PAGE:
2015 - The European operations post a profit of £109.8m, a turnaround from the £16m loss in the previous year but "headwinds" remain in the European steel industry which is hit by an influx of cheap imports. The under-performing Long Products UK business is put up for sale.

2015 - A strike is suspended and the dispute ends after unions vote to accept changes to the pension scheme which will keep the scheme open, ending the prospect of the first steel strike in 30 years.

2015 - Building on the Proving Factory concept, a state-of-the-art Advanced Machining Centre (AMC) opens at Newburgh Precision's site in Rotherham. It enables Tata to work with customers from concept to finished component. A service centre opens in Nagpur, India.

2015 - Tata announces another restructure. The next stage in plans to refocus its speciality and bar business on high-value markets place 720 jobs at risk, around 500 in Rotherham. The bar business was hit by the strong pound and high electricity costs which were more than double those of key European competitors.
2015 - Rotherham hosts a "steel summit" where ministers, steel companies, MPs, unions and trade bodies discuss the challenges facing the global steel industry.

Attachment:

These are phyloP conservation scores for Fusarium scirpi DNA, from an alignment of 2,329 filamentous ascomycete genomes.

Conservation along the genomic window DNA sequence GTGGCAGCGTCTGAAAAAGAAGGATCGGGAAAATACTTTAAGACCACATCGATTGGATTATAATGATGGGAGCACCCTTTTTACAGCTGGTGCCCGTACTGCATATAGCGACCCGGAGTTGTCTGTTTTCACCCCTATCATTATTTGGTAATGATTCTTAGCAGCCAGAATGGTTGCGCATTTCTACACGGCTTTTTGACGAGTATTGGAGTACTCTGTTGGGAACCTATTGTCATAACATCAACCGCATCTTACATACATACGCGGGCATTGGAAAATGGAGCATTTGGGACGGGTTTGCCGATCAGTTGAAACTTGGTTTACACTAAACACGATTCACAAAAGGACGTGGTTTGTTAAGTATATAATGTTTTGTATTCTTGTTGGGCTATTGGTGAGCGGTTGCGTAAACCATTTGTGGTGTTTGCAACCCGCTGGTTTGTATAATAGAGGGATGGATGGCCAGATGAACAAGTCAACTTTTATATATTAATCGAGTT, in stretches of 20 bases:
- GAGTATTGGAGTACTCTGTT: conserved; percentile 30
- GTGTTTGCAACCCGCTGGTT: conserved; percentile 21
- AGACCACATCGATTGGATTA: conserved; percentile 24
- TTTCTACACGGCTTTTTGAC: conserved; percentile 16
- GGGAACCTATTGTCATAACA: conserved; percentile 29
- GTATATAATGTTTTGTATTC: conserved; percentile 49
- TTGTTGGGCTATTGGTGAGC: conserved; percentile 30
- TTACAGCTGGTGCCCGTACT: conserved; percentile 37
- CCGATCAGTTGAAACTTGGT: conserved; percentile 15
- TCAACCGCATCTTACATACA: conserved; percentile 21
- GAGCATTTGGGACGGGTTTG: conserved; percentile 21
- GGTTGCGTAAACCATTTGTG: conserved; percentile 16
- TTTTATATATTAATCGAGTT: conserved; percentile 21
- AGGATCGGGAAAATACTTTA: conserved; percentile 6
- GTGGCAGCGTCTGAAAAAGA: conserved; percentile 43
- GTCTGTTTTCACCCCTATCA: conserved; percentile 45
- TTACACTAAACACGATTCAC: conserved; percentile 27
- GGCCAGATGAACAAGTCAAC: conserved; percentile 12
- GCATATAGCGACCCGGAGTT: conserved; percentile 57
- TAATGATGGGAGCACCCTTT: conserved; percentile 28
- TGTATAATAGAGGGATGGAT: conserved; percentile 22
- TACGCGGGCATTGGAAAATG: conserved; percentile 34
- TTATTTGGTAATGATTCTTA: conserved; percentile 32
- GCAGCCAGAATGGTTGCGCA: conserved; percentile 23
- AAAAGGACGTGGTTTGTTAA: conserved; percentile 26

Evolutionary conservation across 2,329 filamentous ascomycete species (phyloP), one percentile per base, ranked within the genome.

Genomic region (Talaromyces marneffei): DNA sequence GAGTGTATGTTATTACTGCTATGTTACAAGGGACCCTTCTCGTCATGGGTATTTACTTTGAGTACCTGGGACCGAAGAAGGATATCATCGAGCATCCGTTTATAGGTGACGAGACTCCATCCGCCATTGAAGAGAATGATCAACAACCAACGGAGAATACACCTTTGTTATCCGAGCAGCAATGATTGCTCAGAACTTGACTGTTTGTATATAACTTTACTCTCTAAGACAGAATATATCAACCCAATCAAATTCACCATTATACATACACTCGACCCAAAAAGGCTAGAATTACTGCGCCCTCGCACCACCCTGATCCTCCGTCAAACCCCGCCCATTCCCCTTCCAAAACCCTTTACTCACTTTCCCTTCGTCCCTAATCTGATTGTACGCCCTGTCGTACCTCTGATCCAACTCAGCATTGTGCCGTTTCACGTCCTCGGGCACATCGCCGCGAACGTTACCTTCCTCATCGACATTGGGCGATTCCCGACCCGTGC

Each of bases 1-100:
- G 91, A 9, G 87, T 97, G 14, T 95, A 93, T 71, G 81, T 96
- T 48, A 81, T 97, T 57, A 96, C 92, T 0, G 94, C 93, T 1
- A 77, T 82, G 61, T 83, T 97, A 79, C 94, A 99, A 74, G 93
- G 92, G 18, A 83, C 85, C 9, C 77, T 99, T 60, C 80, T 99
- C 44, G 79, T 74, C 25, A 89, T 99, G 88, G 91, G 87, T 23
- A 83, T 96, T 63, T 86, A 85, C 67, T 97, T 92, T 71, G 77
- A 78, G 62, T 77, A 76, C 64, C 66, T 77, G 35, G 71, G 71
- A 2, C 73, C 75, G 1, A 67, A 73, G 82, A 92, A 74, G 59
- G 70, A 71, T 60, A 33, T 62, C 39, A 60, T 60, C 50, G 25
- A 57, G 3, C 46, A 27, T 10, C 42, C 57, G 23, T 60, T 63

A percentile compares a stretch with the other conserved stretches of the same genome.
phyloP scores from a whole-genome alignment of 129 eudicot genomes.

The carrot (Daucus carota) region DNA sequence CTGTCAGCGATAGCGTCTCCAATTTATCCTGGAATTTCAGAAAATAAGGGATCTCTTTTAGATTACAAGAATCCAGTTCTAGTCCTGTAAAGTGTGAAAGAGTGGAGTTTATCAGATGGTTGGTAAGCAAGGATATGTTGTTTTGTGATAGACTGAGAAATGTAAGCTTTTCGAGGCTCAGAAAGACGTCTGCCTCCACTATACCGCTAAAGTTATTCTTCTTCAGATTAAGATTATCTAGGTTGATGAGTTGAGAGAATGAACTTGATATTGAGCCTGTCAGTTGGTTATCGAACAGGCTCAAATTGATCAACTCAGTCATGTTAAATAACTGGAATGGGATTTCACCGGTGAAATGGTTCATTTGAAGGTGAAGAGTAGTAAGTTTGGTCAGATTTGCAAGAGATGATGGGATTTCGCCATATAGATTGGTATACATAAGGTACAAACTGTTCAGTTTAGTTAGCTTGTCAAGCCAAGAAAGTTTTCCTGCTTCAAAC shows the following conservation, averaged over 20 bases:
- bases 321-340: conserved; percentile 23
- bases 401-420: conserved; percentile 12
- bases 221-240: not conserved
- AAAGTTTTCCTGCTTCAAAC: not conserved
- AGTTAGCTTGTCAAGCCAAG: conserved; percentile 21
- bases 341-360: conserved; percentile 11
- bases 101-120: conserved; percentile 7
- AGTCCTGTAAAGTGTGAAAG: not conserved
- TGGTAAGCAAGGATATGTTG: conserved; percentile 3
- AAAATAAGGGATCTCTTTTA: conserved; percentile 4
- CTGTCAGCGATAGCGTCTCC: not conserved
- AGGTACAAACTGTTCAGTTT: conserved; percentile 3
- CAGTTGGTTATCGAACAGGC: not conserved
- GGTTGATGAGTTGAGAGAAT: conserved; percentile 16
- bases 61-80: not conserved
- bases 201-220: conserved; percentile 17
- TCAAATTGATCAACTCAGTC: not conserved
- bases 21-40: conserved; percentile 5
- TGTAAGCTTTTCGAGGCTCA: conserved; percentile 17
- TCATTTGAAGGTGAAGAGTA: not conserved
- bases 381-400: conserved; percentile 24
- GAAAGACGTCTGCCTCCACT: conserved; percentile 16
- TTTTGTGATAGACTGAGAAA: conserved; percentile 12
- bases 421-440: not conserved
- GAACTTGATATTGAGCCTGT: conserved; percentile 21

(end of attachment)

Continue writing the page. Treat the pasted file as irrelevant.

2016 - Funding is secured to support steelworkers under the threat of redundancy as a local taskforce coordinates support. Unions, workers, local MPs and Tata itself continue to call for more support from Government.

2016 - A shock announcement from the Indian-owned steelmaker after it concluded that it is exploring all options for portfolio restructuring including the potential sale of Tata Steel UK, in whole or in parts.

2016 - The Government said it has been working on finding a long-term sustainable future for steel making across the UK, with a significant focus on Tata's blast furnace at Port Talbot. Business minister Anna Soubry visits the South Yorkshire sites.

2016 - Liberty House emerges as a prospective buyer for the UK operations.

2016 - Tata Steel and the Serious Fraud Office (SFO) confirm that a criminal investigation has been launched at Speciality Steels in South Yorkshire after "inappropriate testing and certification procedures" were uncovered.